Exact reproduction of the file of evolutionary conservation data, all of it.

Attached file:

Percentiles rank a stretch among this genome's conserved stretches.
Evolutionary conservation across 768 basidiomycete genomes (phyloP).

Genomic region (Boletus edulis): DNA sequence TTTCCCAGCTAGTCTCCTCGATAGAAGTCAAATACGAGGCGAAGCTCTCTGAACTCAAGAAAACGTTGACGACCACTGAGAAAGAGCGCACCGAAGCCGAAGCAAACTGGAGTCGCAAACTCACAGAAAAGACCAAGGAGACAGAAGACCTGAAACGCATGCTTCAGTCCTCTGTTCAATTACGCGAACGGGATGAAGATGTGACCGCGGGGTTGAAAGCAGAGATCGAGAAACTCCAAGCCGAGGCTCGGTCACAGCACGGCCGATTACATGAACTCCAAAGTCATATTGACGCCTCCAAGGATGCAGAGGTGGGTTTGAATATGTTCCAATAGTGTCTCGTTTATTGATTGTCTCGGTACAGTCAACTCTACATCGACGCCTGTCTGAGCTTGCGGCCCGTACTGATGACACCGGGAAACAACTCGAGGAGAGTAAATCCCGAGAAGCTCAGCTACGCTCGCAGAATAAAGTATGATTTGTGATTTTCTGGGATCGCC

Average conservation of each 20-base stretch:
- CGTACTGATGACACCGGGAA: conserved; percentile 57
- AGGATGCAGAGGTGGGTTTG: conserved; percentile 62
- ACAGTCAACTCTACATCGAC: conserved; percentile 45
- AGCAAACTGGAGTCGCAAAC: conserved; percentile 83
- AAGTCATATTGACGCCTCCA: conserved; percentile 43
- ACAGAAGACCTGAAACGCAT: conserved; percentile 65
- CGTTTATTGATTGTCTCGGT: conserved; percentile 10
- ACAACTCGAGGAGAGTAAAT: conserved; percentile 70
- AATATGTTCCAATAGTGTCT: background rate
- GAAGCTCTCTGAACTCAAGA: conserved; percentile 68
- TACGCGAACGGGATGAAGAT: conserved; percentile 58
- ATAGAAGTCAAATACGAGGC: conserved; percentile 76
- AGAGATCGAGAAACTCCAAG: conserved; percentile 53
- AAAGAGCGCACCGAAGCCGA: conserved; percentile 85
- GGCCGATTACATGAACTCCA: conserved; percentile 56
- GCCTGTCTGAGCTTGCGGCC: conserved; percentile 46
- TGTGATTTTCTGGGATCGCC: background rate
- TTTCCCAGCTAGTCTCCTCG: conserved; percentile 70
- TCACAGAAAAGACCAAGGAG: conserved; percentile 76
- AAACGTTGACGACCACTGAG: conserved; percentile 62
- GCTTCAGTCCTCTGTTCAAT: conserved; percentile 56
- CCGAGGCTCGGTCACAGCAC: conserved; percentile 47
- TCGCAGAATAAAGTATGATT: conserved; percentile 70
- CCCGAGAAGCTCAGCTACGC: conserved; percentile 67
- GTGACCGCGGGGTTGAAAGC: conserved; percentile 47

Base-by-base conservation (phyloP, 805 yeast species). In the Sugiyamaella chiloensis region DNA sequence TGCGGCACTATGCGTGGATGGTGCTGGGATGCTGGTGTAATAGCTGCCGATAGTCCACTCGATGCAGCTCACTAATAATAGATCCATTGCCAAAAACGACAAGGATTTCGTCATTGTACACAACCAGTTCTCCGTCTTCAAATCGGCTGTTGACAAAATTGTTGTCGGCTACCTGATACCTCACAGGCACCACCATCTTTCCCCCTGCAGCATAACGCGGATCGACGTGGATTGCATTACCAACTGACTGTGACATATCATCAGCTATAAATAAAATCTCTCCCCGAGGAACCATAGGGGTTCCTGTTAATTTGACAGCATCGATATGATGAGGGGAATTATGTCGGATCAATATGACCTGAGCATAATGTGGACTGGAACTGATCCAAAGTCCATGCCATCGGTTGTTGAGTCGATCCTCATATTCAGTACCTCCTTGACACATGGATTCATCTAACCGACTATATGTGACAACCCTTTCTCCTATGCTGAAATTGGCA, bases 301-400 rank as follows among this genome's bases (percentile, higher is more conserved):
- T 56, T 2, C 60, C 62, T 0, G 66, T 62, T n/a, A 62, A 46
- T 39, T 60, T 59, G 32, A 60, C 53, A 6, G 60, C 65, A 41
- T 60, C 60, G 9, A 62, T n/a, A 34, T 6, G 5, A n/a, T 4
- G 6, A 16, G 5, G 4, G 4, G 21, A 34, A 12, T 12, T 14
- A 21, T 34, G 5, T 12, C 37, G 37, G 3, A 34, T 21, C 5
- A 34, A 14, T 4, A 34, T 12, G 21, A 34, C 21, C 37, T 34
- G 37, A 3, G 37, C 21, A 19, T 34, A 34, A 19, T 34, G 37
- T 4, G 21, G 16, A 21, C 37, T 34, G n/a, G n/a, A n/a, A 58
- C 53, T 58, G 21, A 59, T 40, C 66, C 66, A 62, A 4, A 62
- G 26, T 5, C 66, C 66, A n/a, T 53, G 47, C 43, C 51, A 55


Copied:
Percentiles rank a stretch among this genome's conserved stretches.
Evolutionary conservation across 768 basidiomycete genomes (phyloP).

Genomic region (Boletus edulis): DNA sequence TTTCCCAGCTAGTCTCCTCGATAGAAGTCAAATACGAGGCGAAGCTCTCTGAACTCAAGAAAACGTTGACGACCACTGAGAAAGAGCGCACCGAAGCCGAAGCAAACTGGAGTCGCAAACTCACAGAAAAGACCAAGGAGACAGAAGACCTGAAACGCATGCTTCAGTCCTCTGTTCAATTACGCGAACGGGATGAAGATGTGACCGCGGGGTTGAAAGCAGAGATCGAGAAACTCCAAGCCGAGGCTCGGTCACAGCACGGCCGATTACATGAACTCCAAAGTCATATTGACGCCTCCAAGGATGCAGAGGTGGGTTTGAATATGTTCCAATAGTGTCTCGTTTATTGATTGTCTCGGTACAGTCAACTCTACATCGACGCCTGTCTGAGCTTGCGGCCCGTACTGATGACACCGGGAAACAACTCGAGGAGAGTAAATCCCGAGAAGCTCAGCTACGCTCGCAGAATAAAGTATGATTTGTGATTTTCTGGGATCGCC

Average conservation of each 20-base stretch:
- CGTACTGATGACACCGGGAA: conserved; percentile 57
- AGGATGCAGAGGTGGGTTTG: conserved; percentile 62
- ACAGTCAACTCTACATCGAC: conserved; percentile 45
- AGCAAACTGGAGTCGCAAAC: conserved; percentile 83
- AAGTCATATTGACGCCTCCA: conserved; percentile 43
- ACAGAAGACCTGAAACGCAT: conserved; percentile 65
- CGTTTATTGATTGTCTCGGT: conserved; percentile 10
- ACAACTCGAGGAGAGTAAAT: conserved; percentile 70
- AATATGTTCCAATAGTGTCT: background rate
- GAAGCTCTCTGAACTCAAGA: conserved; percentile 68
- TACGCGAACGGGATGAAGAT: conserved; percentile 58
- ATAGAAGTCAAATACGAGGC: conserved; percentile 76
- AGAGATCGAGAAACTCCAAG: conserved; percentile 53
- AAAGAGCGCACCGAAGCCGA: conserved; percentile 85
- GGCCGATTACATGAACTCCA: conserved; percentile 56
- GCCTGTCTGAGCTTGCGGCC: conserved; percentile 46
- TGTGATTTTCTGGGATCGCC: background rate
- TTTCCCAGCTAGTCTCCTCG: conserved; percentile 70
- TCACAGAAAAGACCAAGGAG: conserved; percentile 76
- AAACGTTGACGACCACTGAG: conserved; percentile 62
- GCTTCAGTCCTCTGTTCAAT: conserved; percentile 56
- CCGAGGCTCGGTCACAGCAC: conserved; percentile 47
- TCGCAGAATAAAGTATGATT: conserved; percentile 70
- CCCGAGAAGCTCAGCTACGC: conserved; percentile 67
- GTGACCGCGGGGTTGAAAGC: conserved; percentile 47

Base-by-base conservation (phyloP, 805 yeast species). In the Sugiyamaella chiloensis region DNA sequence TGCGGCACTATGCGTGGATGGTGCTGGGATGCTGGTGTAATAGCTGCCGATAGTCCACTCGATGCAGCTCACTAATAATAGATCCATTGCCAAAAACGACAAGGATTTCGTCATTGTACACAACCAGTTCTCCGTCTTCAAATCGGCTGTTGACAAAATTGTTGTCGGCTACCTGATACCTCACAGGCACCACCATCTTTCCCCCTGCAGCATAACGCGGATCGACGTGGATTGCATTACCAACTGACTGTGACATATCATCAGCTATAAATAAAATCTCTCCCCGAGGAACCATAGGGGTTCCTGTTAATTTGACAGCATCGATATGATGAGGGGAATTATGTCGGATCAATATGACCTGAGCATAATGTGGACTGGAACTGATCCAAAGTCCATGCCATCGGTTGTTGAGTCGATCCTCATATTCAGTACCTCCTTGACACATGGATTCATCTAACCGACTATATGTGACAACCCTTTCTCCTATGCTGAAATTGGCA, bases 301-400 rank as follows among this genome's bases (percentile, higher is more conserved):
- T 56, T 2, C 60, C 62, T 0, G 66, T 62, T n/a, A 62, A 46
- T 39, T 60, T 59, G 32, A 60, C 53, A 6, G 60, C 65, A 41
- T 60, C 60, G 9, A 62, T n/a, A 34, T 6, G 5, A n/a, T 4
- G 6, A 16, G 5, G 4, G 4, G 21, A 34, A 12, T 12, T 14
- A 21, T 34, G 5, T 12, C 37, G 37, G 3, A 34, T 21, C 5
- A 34, A 14, T 4, A 34, T 12, G 21, A 34, C 21, C 37, T 34
- G 37, A 3, G 37, C 21, A 19, T 34, A 34, A 19, T 34, G 37
- T 4, G 21, G 16, A 21, C 37, T 34, G n/a, G n/a, A n/a, A 58
- C 53, T 58, G 21, A 59, T 40, C 66, C 66, A 62, A 4, A 62
- G 26, T 5, C 66, C 66, A n/a, T 53, G 47, C 43, C 51, A 55